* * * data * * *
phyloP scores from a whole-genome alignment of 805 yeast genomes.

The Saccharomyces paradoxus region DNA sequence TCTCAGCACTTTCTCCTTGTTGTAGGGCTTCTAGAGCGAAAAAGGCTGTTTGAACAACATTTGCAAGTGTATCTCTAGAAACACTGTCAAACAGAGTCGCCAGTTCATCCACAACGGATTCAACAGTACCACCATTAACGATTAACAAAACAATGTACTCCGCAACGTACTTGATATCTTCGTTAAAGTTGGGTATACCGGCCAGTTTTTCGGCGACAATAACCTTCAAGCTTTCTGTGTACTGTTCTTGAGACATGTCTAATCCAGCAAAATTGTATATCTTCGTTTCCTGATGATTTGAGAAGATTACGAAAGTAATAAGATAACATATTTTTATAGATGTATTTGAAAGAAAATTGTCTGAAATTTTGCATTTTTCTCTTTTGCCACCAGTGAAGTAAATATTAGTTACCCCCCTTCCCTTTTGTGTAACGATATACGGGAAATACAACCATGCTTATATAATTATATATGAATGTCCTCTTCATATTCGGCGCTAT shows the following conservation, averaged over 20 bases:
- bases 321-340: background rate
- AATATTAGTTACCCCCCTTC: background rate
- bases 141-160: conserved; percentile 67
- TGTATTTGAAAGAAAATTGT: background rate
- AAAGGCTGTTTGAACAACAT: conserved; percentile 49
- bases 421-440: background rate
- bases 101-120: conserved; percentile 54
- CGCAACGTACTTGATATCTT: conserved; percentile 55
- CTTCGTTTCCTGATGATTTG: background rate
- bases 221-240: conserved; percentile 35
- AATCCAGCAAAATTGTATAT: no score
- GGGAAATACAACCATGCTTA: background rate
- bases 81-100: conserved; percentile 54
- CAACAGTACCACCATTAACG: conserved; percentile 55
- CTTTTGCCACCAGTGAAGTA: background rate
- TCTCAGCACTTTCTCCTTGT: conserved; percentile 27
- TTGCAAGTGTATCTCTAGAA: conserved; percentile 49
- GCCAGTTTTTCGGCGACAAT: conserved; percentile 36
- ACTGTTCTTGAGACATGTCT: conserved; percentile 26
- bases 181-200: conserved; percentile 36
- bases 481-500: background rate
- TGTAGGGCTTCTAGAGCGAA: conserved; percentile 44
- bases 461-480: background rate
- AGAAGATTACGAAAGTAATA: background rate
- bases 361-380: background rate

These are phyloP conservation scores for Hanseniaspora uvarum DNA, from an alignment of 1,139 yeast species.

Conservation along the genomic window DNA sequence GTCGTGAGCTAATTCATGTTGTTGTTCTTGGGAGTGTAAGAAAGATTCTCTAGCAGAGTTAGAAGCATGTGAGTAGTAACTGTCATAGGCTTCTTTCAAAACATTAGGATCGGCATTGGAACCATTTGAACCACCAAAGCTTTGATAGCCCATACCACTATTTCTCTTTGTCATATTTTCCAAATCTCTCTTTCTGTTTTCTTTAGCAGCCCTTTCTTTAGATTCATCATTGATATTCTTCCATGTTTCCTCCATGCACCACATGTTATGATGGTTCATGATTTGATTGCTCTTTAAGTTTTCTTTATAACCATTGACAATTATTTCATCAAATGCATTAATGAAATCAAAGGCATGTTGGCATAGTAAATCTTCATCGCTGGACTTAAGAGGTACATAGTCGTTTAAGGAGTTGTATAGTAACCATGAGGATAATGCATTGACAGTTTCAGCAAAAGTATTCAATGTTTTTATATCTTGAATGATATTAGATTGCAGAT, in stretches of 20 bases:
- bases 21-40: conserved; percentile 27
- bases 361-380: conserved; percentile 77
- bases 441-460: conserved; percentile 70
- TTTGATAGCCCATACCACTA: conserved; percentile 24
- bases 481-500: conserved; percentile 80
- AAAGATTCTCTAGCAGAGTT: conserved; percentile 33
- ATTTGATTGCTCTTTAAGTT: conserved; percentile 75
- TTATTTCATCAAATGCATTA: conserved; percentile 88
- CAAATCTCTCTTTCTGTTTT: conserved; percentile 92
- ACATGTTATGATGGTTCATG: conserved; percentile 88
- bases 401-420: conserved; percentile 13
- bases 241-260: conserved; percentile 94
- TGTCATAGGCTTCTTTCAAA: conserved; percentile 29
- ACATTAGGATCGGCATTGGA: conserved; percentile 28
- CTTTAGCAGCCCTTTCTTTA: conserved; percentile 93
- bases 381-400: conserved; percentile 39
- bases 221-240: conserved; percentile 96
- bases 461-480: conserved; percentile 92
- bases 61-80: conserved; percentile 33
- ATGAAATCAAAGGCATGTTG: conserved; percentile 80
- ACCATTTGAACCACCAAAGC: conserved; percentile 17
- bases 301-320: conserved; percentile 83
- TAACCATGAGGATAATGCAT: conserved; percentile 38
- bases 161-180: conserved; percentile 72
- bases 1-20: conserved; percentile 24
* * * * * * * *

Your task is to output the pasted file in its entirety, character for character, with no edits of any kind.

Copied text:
phyloP scores from a whole-genome alignment of 805 yeast genomes.

The Saccharomyces paradoxus region DNA sequence TCTCAGCACTTTCTCCTTGTTGTAGGGCTTCTAGAGCGAAAAAGGCTGTTTGAACAACATTTGCAAGTGTATCTCTAGAAACACTGTCAAACAGAGTCGCCAGTTCATCCACAACGGATTCAACAGTACCACCATTAACGATTAACAAAACAATGTACTCCGCAACGTACTTGATATCTTCGTTAAAGTTGGGTATACCGGCCAGTTTTTCGGCGACAATAACCTTCAAGCTTTCTGTGTACTGTTCTTGAGACATGTCTAATCCAGCAAAATTGTATATCTTCGTTTCCTGATGATTTGAGAAGATTACGAAAGTAATAAGATAACATATTTTTATAGATGTATTTGAAAGAAAATTGTCTGAAATTTTGCATTTTTCTCTTTTGCCACCAGTGAAGTAAATATTAGTTACCCCCCTTCCCTTTTGTGTAACGATATACGGGAAATACAACCATGCTTATATAATTATATATGAATGTCCTCTTCATATTCGGCGCTAT shows the following conservation, averaged over 20 bases:
- bases 321-340: background rate
- AATATTAGTTACCCCCCTTC: background rate
- bases 141-160: conserved; percentile 67
- TGTATTTGAAAGAAAATTGT: background rate
- AAAGGCTGTTTGAACAACAT: conserved; percentile 49
- bases 421-440: background rate
- bases 101-120: conserved; percentile 54
- CGCAACGTACTTGATATCTT: conserved; percentile 55
- CTTCGTTTCCTGATGATTTG: background rate
- bases 221-240: conserved; percentile 35
- AATCCAGCAAAATTGTATAT: no score
- GGGAAATACAACCATGCTTA: background rate
- bases 81-100: conserved; percentile 54
- CAACAGTACCACCATTAACG: conserved; percentile 55
- CTTTTGCCACCAGTGAAGTA: background rate
- TCTCAGCACTTTCTCCTTGT: conserved; percentile 27
- TTGCAAGTGTATCTCTAGAA: conserved; percentile 49
- GCCAGTTTTTCGGCGACAAT: conserved; percentile 36
- ACTGTTCTTGAGACATGTCT: conserved; percentile 26
- bases 181-200: conserved; percentile 36
- bases 481-500: background rate
- TGTAGGGCTTCTAGAGCGAA: conserved; percentile 44
- bases 461-480: background rate
- AGAAGATTACGAAAGTAATA: background rate
- bases 361-380: background rate

These are phyloP conservation scores for Hanseniaspora uvarum DNA, from an alignment of 1,139 yeast species.

Conservation along the genomic window DNA sequence GTCGTGAGCTAATTCATGTTGTTGTTCTTGGGAGTGTAAGAAAGATTCTCTAGCAGAGTTAGAAGCATGTGAGTAGTAACTGTCATAGGCTTCTTTCAAAACATTAGGATCGGCATTGGAACCATTTGAACCACCAAAGCTTTGATAGCCCATACCACTATTTCTCTTTGTCATATTTTCCAAATCTCTCTTTCTGTTTTCTTTAGCAGCCCTTTCTTTAGATTCATCATTGATATTCTTCCATGTTTCCTCCATGCACCACATGTTATGATGGTTCATGATTTGATTGCTCTTTAAGTTTTCTTTATAACCATTGACAATTATTTCATCAAATGCATTAATGAAATCAAAGGCATGTTGGCATAGTAAATCTTCATCGCTGGACTTAAGAGGTACATAGTCGTTTAAGGAGTTGTATAGTAACCATGAGGATAATGCATTGACAGTTTCAGCAAAAGTATTCAATGTTTTTATATCTTGAATGATATTAGATTGCAGAT, in stretches of 20 bases:
- bases 21-40: conserved; percentile 27
- bases 361-380: conserved; percentile 77
- bases 441-460: conserved; percentile 70
- TTTGATAGCCCATACCACTA: conserved; percentile 24
- bases 481-500: conserved; percentile 80
- AAAGATTCTCTAGCAGAGTT: conserved; percentile 33
- ATTTGATTGCTCTTTAAGTT: conserved; percentile 75
- TTATTTCATCAAATGCATTA: conserved; percentile 88
- CAAATCTCTCTTTCTGTTTT: conserved; percentile 92
- ACATGTTATGATGGTTCATG: conserved; percentile 88
- bases 401-420: conserved; percentile 13
- bases 241-260: conserved; percentile 94
- TGTCATAGGCTTCTTTCAAA: conserved; percentile 29
- ACATTAGGATCGGCATTGGA: conserved; percentile 28
- CTTTAGCAGCCCTTTCTTTA: conserved; percentile 93
- bases 381-400: conserved; percentile 39
- bases 221-240: conserved; percentile 96
- bases 461-480: conserved; percentile 92
- bases 61-80: conserved; percentile 33
- ATGAAATCAAAGGCATGTTG: conserved; percentile 80
- ACCATTTGAACCACCAAAGC: conserved; percentile 17
- bases 301-320: conserved; percentile 83
- TAACCATGAGGATAATGCAT: conserved; percentile 38
- bases 161-180: conserved; percentile 72
- bases 1-20: conserved; percentile 24